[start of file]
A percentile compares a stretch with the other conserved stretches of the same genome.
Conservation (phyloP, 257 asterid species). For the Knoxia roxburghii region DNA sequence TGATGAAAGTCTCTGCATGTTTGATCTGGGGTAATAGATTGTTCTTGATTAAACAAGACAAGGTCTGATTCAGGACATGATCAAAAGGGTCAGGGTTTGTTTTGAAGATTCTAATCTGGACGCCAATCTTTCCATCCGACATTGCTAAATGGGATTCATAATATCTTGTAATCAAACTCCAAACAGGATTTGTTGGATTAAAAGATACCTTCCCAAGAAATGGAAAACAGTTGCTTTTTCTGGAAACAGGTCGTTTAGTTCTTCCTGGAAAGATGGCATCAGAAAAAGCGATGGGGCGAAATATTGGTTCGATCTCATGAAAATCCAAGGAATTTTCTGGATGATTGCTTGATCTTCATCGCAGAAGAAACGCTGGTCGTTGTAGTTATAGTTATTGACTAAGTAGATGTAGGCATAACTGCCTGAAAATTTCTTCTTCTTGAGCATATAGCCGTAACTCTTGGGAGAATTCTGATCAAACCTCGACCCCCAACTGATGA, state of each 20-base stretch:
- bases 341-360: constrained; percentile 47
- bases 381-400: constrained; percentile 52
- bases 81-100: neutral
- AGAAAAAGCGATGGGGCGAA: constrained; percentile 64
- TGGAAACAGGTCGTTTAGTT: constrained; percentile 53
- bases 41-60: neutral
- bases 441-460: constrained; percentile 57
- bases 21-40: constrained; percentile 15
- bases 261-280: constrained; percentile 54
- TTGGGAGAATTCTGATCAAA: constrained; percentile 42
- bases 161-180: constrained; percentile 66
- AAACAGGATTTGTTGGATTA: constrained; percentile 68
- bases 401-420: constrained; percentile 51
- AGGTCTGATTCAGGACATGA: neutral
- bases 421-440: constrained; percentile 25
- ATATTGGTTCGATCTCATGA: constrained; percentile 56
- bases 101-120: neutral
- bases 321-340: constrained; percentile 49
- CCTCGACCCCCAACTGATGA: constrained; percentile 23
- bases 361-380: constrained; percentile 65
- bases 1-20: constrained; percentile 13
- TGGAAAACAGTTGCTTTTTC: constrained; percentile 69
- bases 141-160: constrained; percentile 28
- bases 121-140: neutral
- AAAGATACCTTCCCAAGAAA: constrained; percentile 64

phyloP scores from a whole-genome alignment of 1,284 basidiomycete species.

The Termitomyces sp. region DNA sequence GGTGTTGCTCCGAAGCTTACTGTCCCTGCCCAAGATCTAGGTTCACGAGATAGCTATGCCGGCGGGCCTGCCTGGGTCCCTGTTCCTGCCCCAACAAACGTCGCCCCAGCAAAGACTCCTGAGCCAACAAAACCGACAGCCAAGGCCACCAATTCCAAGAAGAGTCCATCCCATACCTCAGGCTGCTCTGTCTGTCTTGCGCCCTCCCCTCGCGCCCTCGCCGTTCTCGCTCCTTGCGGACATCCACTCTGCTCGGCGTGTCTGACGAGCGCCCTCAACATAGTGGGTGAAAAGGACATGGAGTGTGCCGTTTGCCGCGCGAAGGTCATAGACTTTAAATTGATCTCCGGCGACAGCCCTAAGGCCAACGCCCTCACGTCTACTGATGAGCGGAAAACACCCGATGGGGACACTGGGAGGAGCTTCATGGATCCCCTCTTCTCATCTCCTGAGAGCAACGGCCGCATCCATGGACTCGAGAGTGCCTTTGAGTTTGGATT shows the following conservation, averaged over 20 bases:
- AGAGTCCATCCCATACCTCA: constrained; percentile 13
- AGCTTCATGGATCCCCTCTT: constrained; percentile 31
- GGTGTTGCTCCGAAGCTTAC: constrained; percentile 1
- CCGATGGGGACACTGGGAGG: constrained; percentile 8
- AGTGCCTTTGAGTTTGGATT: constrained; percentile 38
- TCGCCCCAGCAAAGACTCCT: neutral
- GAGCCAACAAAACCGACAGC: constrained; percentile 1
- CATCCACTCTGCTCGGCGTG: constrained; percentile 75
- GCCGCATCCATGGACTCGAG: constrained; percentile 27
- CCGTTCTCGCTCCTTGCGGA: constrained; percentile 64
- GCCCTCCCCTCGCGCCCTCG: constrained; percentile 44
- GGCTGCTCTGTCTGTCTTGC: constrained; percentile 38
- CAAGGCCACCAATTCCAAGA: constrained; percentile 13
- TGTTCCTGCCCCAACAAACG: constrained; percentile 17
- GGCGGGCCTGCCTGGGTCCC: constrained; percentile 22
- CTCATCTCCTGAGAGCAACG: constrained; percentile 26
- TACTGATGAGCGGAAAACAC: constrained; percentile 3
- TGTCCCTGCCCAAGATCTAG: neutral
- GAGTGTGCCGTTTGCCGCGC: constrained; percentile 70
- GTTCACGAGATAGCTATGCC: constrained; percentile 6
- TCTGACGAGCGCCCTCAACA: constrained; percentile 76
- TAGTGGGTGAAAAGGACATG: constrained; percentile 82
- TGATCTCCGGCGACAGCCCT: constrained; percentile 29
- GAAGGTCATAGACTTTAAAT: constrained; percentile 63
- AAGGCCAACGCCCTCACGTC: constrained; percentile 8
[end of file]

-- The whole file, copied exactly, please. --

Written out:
A percentile compares a stretch with the other conserved stretches of the same genome.
Conservation (phyloP, 257 asterid species). For the Knoxia roxburghii region DNA sequence TGATGAAAGTCTCTGCATGTTTGATCTGGGGTAATAGATTGTTCTTGATTAAACAAGACAAGGTCTGATTCAGGACATGATCAAAAGGGTCAGGGTTTGTTTTGAAGATTCTAATCTGGACGCCAATCTTTCCATCCGACATTGCTAAATGGGATTCATAATATCTTGTAATCAAACTCCAAACAGGATTTGTTGGATTAAAAGATACCTTCCCAAGAAATGGAAAACAGTTGCTTTTTCTGGAAACAGGTCGTTTAGTTCTTCCTGGAAAGATGGCATCAGAAAAAGCGATGGGGCGAAATATTGGTTCGATCTCATGAAAATCCAAGGAATTTTCTGGATGATTGCTTGATCTTCATCGCAGAAGAAACGCTGGTCGTTGTAGTTATAGTTATTGACTAAGTAGATGTAGGCATAACTGCCTGAAAATTTCTTCTTCTTGAGCATATAGCCGTAACTCTTGGGAGAATTCTGATCAAACCTCGACCCCCAACTGATGA, state of each 20-base stretch:
- bases 341-360: constrained; percentile 47
- bases 381-400: constrained; percentile 52
- bases 81-100: neutral
- AGAAAAAGCGATGGGGCGAA: constrained; percentile 64
- TGGAAACAGGTCGTTTAGTT: constrained; percentile 53
- bases 41-60: neutral
- bases 441-460: constrained; percentile 57
- bases 21-40: constrained; percentile 15
- bases 261-280: constrained; percentile 54
- TTGGGAGAATTCTGATCAAA: constrained; percentile 42
- bases 161-180: constrained; percentile 66
- AAACAGGATTTGTTGGATTA: constrained; percentile 68
- bases 401-420: constrained; percentile 51
- AGGTCTGATTCAGGACATGA: neutral
- bases 421-440: constrained; percentile 25
- ATATTGGTTCGATCTCATGA: constrained; percentile 56
- bases 101-120: neutral
- bases 321-340: constrained; percentile 49
- CCTCGACCCCCAACTGATGA: constrained; percentile 23
- bases 361-380: constrained; percentile 65
- bases 1-20: constrained; percentile 13
- TGGAAAACAGTTGCTTTTTC: constrained; percentile 69
- bases 141-160: constrained; percentile 28
- bases 121-140: neutral
- AAAGATACCTTCCCAAGAAA: constrained; percentile 64

phyloP scores from a whole-genome alignment of 1,284 basidiomycete species.

The Termitomyces sp. region DNA sequence GGTGTTGCTCCGAAGCTTACTGTCCCTGCCCAAGATCTAGGTTCACGAGATAGCTATGCCGGCGGGCCTGCCTGGGTCCCTGTTCCTGCCCCAACAAACGTCGCCCCAGCAAAGACTCCTGAGCCAACAAAACCGACAGCCAAGGCCACCAATTCCAAGAAGAGTCCATCCCATACCTCAGGCTGCTCTGTCTGTCTTGCGCCCTCCCCTCGCGCCCTCGCCGTTCTCGCTCCTTGCGGACATCCACTCTGCTCGGCGTGTCTGACGAGCGCCCTCAACATAGTGGGTGAAAAGGACATGGAGTGTGCCGTTTGCCGCGCGAAGGTCATAGACTTTAAATTGATCTCCGGCGACAGCCCTAAGGCCAACGCCCTCACGTCTACTGATGAGCGGAAAACACCCGATGGGGACACTGGGAGGAGCTTCATGGATCCCCTCTTCTCATCTCCTGAGAGCAACGGCCGCATCCATGGACTCGAGAGTGCCTTTGAGTTTGGATT shows the following conservation, averaged over 20 bases:
- AGAGTCCATCCCATACCTCA: constrained; percentile 13
- AGCTTCATGGATCCCCTCTT: constrained; percentile 31
- GGTGTTGCTCCGAAGCTTAC: constrained; percentile 1
- CCGATGGGGACACTGGGAGG: constrained; percentile 8
- AGTGCCTTTGAGTTTGGATT: constrained; percentile 38
- TCGCCCCAGCAAAGACTCCT: neutral
- GAGCCAACAAAACCGACAGC: constrained; percentile 1
- CATCCACTCTGCTCGGCGTG: constrained; percentile 75
- GCCGCATCCATGGACTCGAG: constrained; percentile 27
- CCGTTCTCGCTCCTTGCGGA: constrained; percentile 64
- GCCCTCCCCTCGCGCCCTCG: constrained; percentile 44
- GGCTGCTCTGTCTGTCTTGC: constrained; percentile 38
- CAAGGCCACCAATTCCAAGA: constrained; percentile 13
- TGTTCCTGCCCCAACAAACG: constrained; percentile 17
- GGCGGGCCTGCCTGGGTCCC: constrained; percentile 22
- CTCATCTCCTGAGAGCAACG: constrained; percentile 26
- TACTGATGAGCGGAAAACAC: constrained; percentile 3
- TGTCCCTGCCCAAGATCTAG: neutral
- GAGTGTGCCGTTTGCCGCGC: constrained; percentile 70
- GTTCACGAGATAGCTATGCC: constrained; percentile 6
- TCTGACGAGCGCCCTCAACA: constrained; percentile 76
- TAGTGGGTGAAAAGGACATG: constrained; percentile 82
- TGATCTCCGGCGACAGCCCT: constrained; percentile 29
- GAAGGTCATAGACTTTAAAT: constrained; percentile 63
- AAGGCCAACGCCCTCACGTC: constrained; percentile 8